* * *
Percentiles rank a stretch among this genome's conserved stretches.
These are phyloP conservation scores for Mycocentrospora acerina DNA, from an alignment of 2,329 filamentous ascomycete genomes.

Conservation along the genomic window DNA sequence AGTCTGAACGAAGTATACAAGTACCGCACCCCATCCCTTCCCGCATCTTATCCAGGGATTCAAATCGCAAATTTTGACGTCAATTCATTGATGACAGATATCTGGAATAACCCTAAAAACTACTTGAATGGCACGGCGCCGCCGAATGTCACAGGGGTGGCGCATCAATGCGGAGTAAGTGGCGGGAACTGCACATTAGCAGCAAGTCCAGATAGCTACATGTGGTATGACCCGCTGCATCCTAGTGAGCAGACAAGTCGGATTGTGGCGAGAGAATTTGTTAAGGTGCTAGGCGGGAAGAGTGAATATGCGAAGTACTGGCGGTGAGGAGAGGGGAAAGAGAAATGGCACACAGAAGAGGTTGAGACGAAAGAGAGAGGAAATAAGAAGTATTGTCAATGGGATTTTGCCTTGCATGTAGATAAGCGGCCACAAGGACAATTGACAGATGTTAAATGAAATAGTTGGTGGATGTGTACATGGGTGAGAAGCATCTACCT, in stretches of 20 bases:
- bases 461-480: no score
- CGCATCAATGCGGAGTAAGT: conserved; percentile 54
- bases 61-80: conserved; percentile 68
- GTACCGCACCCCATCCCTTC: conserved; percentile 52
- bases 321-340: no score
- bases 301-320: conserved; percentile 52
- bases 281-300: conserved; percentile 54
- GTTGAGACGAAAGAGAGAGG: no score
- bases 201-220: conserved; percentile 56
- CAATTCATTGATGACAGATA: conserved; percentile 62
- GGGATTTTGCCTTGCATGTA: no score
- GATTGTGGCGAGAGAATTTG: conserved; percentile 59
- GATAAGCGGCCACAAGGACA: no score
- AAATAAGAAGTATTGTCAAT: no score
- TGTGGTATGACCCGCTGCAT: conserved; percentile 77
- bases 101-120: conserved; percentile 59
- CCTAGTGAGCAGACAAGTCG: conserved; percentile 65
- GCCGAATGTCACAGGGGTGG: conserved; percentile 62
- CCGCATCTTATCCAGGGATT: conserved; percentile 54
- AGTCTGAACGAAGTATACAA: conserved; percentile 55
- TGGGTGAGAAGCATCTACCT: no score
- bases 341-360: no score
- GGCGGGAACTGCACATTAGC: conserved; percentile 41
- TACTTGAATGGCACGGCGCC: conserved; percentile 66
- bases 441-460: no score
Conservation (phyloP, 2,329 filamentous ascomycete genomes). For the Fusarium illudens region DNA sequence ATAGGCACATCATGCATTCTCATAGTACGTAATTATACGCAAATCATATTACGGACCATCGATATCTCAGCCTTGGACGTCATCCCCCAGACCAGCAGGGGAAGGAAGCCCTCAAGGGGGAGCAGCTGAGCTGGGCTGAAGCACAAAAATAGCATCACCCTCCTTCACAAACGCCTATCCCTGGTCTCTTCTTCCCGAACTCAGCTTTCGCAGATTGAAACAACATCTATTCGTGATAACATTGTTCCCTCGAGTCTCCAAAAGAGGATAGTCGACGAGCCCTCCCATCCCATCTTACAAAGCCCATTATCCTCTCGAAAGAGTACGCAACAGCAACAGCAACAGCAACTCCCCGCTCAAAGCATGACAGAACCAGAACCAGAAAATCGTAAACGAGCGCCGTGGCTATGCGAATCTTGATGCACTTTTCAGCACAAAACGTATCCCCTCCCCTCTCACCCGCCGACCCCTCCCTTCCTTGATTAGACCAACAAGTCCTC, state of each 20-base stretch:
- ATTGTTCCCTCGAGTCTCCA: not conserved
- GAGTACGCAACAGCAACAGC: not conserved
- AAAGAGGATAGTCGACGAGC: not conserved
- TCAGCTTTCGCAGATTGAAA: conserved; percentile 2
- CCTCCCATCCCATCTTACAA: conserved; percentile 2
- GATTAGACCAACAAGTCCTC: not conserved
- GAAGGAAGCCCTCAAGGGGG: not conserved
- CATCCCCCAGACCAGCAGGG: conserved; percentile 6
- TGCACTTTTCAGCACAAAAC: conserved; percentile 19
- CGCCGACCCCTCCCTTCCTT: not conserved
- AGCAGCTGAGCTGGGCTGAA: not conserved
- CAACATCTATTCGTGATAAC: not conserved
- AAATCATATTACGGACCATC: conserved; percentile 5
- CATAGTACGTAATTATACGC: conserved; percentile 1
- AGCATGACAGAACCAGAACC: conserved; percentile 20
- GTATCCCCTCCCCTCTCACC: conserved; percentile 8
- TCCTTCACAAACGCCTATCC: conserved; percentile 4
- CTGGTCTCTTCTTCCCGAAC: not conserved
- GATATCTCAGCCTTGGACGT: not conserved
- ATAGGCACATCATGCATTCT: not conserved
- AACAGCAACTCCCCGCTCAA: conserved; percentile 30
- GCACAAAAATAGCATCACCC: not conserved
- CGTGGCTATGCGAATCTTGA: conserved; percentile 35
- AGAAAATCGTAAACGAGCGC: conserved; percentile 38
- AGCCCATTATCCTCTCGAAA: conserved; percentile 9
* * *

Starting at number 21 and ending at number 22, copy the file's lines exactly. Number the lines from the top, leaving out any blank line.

- GCCGAATGTCACAGGGGTGG: conserved; percentile 62
- CCGCATCTTATCCAGGGATT: conserved; percentile 54